A serial Australian entrepreneur has funded his own “educational” campaign against Voice to Parliament, spending thousands of dollars on digital ads to defeat the referendum.
Constitutional Equality is an online campaign that describes itself as being made up of “moderate, non-politically aligned Australian citizens… concerned about the lack of information about the long-term impacts of enshrining racially specific power in the constitution.”
Nestled among quotes from Abraham Lincoln, Mahatma Gandhi and Martin Luther King Jr, the Constitutional Equality website includes arguments against Voice, highlights “false” arguments for it, and features essays and interviews with anti-Voice figures such as the aussieChris Merritt’s legal associate and Australian Catholic University Honorary Fellow Anthony Dillon.
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According to Meta’s political advertising analytics tool, PoliDashboard, Constitutional Equality’s anti-Voice ads on Facebook and Instagram promoting its content have been shown more than 869,000 times to Australians this year at a cost of just under $17 000.
The campaign is licensed by Phillip Mobbs, who registered the campaign website under his company Learning International PTY LTD. Business and website records show that Mobbs has registered a large number of other companies. including autism development program Life Concepts International and a more recent Cardano cryptocurrency venture, Thriv Staking Pool.
Mobbs said he started the campaign to get people thinking about Voice to Parliament.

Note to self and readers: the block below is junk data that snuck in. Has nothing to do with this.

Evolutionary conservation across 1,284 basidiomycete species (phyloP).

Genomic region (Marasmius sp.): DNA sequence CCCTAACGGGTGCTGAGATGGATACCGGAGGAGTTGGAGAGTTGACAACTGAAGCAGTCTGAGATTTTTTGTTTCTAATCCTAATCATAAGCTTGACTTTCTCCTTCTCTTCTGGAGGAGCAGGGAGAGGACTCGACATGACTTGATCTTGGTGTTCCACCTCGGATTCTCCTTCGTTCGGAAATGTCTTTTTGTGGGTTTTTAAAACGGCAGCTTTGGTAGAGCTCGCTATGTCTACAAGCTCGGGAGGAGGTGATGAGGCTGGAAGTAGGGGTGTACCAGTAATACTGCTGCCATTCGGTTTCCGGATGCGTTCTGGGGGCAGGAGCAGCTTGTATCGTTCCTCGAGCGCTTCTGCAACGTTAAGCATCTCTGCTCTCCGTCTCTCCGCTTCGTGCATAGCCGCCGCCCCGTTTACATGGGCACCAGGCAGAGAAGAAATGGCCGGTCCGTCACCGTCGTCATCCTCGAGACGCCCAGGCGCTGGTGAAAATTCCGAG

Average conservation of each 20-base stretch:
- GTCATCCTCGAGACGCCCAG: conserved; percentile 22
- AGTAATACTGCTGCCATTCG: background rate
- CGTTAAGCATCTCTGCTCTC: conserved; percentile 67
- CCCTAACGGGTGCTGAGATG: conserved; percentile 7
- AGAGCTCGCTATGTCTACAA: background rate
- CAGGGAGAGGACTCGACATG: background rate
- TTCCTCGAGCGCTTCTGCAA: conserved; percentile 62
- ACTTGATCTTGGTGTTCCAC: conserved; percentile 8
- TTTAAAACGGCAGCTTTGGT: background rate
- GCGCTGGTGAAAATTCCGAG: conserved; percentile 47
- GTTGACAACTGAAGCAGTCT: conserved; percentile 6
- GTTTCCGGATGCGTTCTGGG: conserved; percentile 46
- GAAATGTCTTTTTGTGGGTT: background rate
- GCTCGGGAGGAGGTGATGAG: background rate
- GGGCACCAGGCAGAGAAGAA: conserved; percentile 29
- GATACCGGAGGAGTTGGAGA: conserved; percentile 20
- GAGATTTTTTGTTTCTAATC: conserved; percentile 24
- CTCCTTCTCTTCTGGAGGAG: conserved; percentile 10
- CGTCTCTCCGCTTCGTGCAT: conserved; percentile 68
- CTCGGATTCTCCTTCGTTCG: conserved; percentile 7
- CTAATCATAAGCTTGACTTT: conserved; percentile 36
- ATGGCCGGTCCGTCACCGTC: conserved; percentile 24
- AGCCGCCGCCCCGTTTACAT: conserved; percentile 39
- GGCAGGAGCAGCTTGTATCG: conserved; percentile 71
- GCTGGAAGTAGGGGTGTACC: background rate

“Initially I was voting Yes, and then I started looking into it with colleagues and over time we started to realize that this was not going to be constructive for democracy in Australia,” he said. Crikey about the phone.
Citing his own experiences backpacking through Malaysia, which he said has a “racially discriminatory legislative environment” that causes “racial unease”, Mobbs is concerned that a Voice in Parliament would bring up the same issue here.
Registering the name late last year and launching it online earlier this year, Mobbs notes that Constitutional Equality predates Advance Australia’s No, Fair Australia campaign, though he speaks warmly of that campaign’s leaders.
“I think I should support Jacinta Price and Warren Mundine and those who are running the No campaign,” he said.
Mobbs is cautious about the details of his campaign. He doesn’t say how many people are involved, though he admits he hired an Australian company in the US to help him establish Constitutional Equality’s digital presence. He also won’t say how many donations he’s received, how much he plans to tip or how much he expects the organization to spend. Instead, he gets around it by stating that the Yes campaign has much better resources than the No campaign (Crikey reported earlier this week that the No campaign has spent more than the Yes side in recent months on online ads).
Mobbs thinks Constitutional Equality is striking a chord—“becoming a community of people who have become social media influencers, posting and creating content, contributing articles, donating money”—because she’s interested in the idea. of how the entire Australian population functions. together instead of divided by race.
“(La Voz) will not be good for indigenous or western peoples,” he said.